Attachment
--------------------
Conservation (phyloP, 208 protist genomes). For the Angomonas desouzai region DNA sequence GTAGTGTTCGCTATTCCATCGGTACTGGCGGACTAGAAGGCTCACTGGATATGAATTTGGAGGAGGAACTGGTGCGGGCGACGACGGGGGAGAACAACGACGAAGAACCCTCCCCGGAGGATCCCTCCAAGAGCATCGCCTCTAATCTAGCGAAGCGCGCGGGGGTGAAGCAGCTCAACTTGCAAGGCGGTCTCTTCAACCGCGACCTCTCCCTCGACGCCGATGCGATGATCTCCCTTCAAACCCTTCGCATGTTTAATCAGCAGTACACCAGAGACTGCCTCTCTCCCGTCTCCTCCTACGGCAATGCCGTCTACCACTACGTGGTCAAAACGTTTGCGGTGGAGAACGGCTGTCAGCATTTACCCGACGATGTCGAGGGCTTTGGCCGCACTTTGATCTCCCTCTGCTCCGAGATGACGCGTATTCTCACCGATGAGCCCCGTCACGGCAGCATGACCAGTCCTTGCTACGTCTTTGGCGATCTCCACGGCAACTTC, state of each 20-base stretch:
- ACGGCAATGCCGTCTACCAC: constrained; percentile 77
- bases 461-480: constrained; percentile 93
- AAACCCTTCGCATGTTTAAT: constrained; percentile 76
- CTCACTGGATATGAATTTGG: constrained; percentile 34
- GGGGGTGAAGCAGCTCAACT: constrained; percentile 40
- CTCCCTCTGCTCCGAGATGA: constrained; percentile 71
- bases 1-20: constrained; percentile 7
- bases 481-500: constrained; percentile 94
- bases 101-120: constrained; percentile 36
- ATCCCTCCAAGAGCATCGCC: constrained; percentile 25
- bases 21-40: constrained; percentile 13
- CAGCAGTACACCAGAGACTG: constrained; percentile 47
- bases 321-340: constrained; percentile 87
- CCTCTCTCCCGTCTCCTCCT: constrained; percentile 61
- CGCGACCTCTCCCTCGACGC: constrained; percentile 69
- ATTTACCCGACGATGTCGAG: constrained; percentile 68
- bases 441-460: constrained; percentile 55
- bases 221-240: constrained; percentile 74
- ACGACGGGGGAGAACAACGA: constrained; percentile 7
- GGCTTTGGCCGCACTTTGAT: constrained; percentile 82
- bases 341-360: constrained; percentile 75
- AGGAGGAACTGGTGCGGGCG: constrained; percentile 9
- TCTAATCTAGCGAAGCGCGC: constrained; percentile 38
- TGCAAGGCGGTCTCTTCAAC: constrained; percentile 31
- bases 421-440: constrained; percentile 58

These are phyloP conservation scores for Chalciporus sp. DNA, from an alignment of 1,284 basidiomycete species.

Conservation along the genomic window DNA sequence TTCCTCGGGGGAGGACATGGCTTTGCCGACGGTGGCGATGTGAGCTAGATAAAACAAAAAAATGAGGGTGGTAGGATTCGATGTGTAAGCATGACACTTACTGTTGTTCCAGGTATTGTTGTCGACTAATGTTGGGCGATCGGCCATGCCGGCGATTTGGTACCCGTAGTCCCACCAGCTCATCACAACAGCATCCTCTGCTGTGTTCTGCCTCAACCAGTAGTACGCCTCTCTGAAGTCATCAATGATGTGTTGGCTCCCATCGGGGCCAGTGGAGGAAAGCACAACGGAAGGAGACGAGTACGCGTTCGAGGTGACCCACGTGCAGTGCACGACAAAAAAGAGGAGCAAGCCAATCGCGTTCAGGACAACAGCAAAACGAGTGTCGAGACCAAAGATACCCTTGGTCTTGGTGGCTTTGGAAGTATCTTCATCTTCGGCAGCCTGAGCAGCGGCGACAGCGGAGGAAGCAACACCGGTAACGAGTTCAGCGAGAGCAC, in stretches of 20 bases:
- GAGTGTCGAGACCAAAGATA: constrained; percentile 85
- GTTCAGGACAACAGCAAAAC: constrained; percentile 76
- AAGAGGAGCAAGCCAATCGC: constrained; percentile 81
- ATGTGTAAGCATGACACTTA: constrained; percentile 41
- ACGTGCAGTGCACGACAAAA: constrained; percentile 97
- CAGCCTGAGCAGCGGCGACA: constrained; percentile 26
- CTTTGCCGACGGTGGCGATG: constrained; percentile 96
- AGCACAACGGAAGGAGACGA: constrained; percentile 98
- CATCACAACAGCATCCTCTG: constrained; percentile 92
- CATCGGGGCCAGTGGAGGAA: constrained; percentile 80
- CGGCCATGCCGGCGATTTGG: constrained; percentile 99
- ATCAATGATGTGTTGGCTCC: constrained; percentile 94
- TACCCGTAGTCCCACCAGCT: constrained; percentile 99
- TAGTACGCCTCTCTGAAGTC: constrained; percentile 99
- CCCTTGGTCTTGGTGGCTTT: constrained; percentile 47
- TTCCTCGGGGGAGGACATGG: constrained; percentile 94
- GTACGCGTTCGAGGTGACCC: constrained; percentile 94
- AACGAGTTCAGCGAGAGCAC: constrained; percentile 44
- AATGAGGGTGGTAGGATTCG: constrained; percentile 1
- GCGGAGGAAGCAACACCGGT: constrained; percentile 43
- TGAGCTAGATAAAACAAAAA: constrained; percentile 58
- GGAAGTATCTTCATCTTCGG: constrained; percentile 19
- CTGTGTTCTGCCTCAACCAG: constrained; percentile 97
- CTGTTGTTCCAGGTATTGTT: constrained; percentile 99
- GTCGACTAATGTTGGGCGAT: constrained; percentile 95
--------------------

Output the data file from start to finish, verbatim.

Conservation (phyloP, 208 protist genomes). For the Angomonas desouzai region DNA sequence GTAGTGTTCGCTATTCCATCGGTACTGGCGGACTAGAAGGCTCACTGGATATGAATTTGGAGGAGGAACTGGTGCGGGCGACGACGGGGGAGAACAACGACGAAGAACCCTCCCCGGAGGATCCCTCCAAGAGCATCGCCTCTAATCTAGCGAAGCGCGCGGGGGTGAAGCAGCTCAACTTGCAAGGCGGTCTCTTCAACCGCGACCTCTCCCTCGACGCCGATGCGATGATCTCCCTTCAAACCCTTCGCATGTTTAATCAGCAGTACACCAGAGACTGCCTCTCTCCCGTCTCCTCCTACGGCAATGCCGTCTACCACTACGTGGTCAAAACGTTTGCGGTGGAGAACGGCTGTCAGCATTTACCCGACGATGTCGAGGGCTTTGGCCGCACTTTGATCTCCCTCTGCTCCGAGATGACGCGTATTCTCACCGATGAGCCCCGTCACGGCAGCATGACCAGTCCTTGCTACGTCTTTGGCGATCTCCACGGCAACTTC, state of each 20-base stretch:
- ACGGCAATGCCGTCTACCAC: constrained; percentile 77
- bases 461-480: constrained; percentile 93
- AAACCCTTCGCATGTTTAAT: constrained; percentile 76
- CTCACTGGATATGAATTTGG: constrained; percentile 34
- GGGGGTGAAGCAGCTCAACT: constrained; percentile 40
- CTCCCTCTGCTCCGAGATGA: constrained; percentile 71
- bases 1-20: constrained; percentile 7
- bases 481-500: constrained; percentile 94
- bases 101-120: constrained; percentile 36
- ATCCCTCCAAGAGCATCGCC: constrained; percentile 25
- bases 21-40: constrained; percentile 13
- CAGCAGTACACCAGAGACTG: constrained; percentile 47
- bases 321-340: constrained; percentile 87
- CCTCTCTCCCGTCTCCTCCT: constrained; percentile 61
- CGCGACCTCTCCCTCGACGC: constrained; percentile 69
- ATTTACCCGACGATGTCGAG: constrained; percentile 68
- bases 441-460: constrained; percentile 55
- bases 221-240: constrained; percentile 74
- ACGACGGGGGAGAACAACGA: constrained; percentile 7
- GGCTTTGGCCGCACTTTGAT: constrained; percentile 82
- bases 341-360: constrained; percentile 75
- AGGAGGAACTGGTGCGGGCG: constrained; percentile 9
- TCTAATCTAGCGAAGCGCGC: constrained; percentile 38
- TGCAAGGCGGTCTCTTCAAC: constrained; percentile 31
- bases 421-440: constrained; percentile 58

These are phyloP conservation scores for Chalciporus sp. DNA, from an alignment of 1,284 basidiomycete species.

Conservation along the genomic window DNA sequence TTCCTCGGGGGAGGACATGGCTTTGCCGACGGTGGCGATGTGAGCTAGATAAAACAAAAAAATGAGGGTGGTAGGATTCGATGTGTAAGCATGACACTTACTGTTGTTCCAGGTATTGTTGTCGACTAATGTTGGGCGATCGGCCATGCCGGCGATTTGGTACCCGTAGTCCCACCAGCTCATCACAACAGCATCCTCTGCTGTGTTCTGCCTCAACCAGTAGTACGCCTCTCTGAAGTCATCAATGATGTGTTGGCTCCCATCGGGGCCAGTGGAGGAAAGCACAACGGAAGGAGACGAGTACGCGTTCGAGGTGACCCACGTGCAGTGCACGACAAAAAAGAGGAGCAAGCCAATCGCGTTCAGGACAACAGCAAAACGAGTGTCGAGACCAAAGATACCCTTGGTCTTGGTGGCTTTGGAAGTATCTTCATCTTCGGCAGCCTGAGCAGCGGCGACAGCGGAGGAAGCAACACCGGTAACGAGTTCAGCGAGAGCAC, in stretches of 20 bases:
- GAGTGTCGAGACCAAAGATA: constrained; percentile 85
- GTTCAGGACAACAGCAAAAC: constrained; percentile 76
- AAGAGGAGCAAGCCAATCGC: constrained; percentile 81
- ATGTGTAAGCATGACACTTA: constrained; percentile 41
- ACGTGCAGTGCACGACAAAA: constrained; percentile 97
- CAGCCTGAGCAGCGGCGACA: constrained; percentile 26
- CTTTGCCGACGGTGGCGATG: constrained; percentile 96
- AGCACAACGGAAGGAGACGA: constrained; percentile 98
- CATCACAACAGCATCCTCTG: constrained; percentile 92
- CATCGGGGCCAGTGGAGGAA: constrained; percentile 80
- CGGCCATGCCGGCGATTTGG: constrained; percentile 99
- ATCAATGATGTGTTGGCTCC: constrained; percentile 94
- TACCCGTAGTCCCACCAGCT: constrained; percentile 99
- TAGTACGCCTCTCTGAAGTC: constrained; percentile 99
- CCCTTGGTCTTGGTGGCTTT: constrained; percentile 47
- TTCCTCGGGGGAGGACATGG: constrained; percentile 94
- GTACGCGTTCGAGGTGACCC: constrained; percentile 94
- AACGAGTTCAGCGAGAGCAC: constrained; percentile 44
- AATGAGGGTGGTAGGATTCG: constrained; percentile 1
- GCGGAGGAAGCAACACCGGT: constrained; percentile 43
- TGAGCTAGATAAAACAAAAA: constrained; percentile 58
- GGAAGTATCTTCATCTTCGG: constrained; percentile 19
- CTGTGTTCTGCCTCAACCAG: constrained; percentile 97
- CTGTTGTTCCAGGTATTGTT: constrained; percentile 99
- GTCGACTAATGTTGGGCGAT: constrained; percentile 95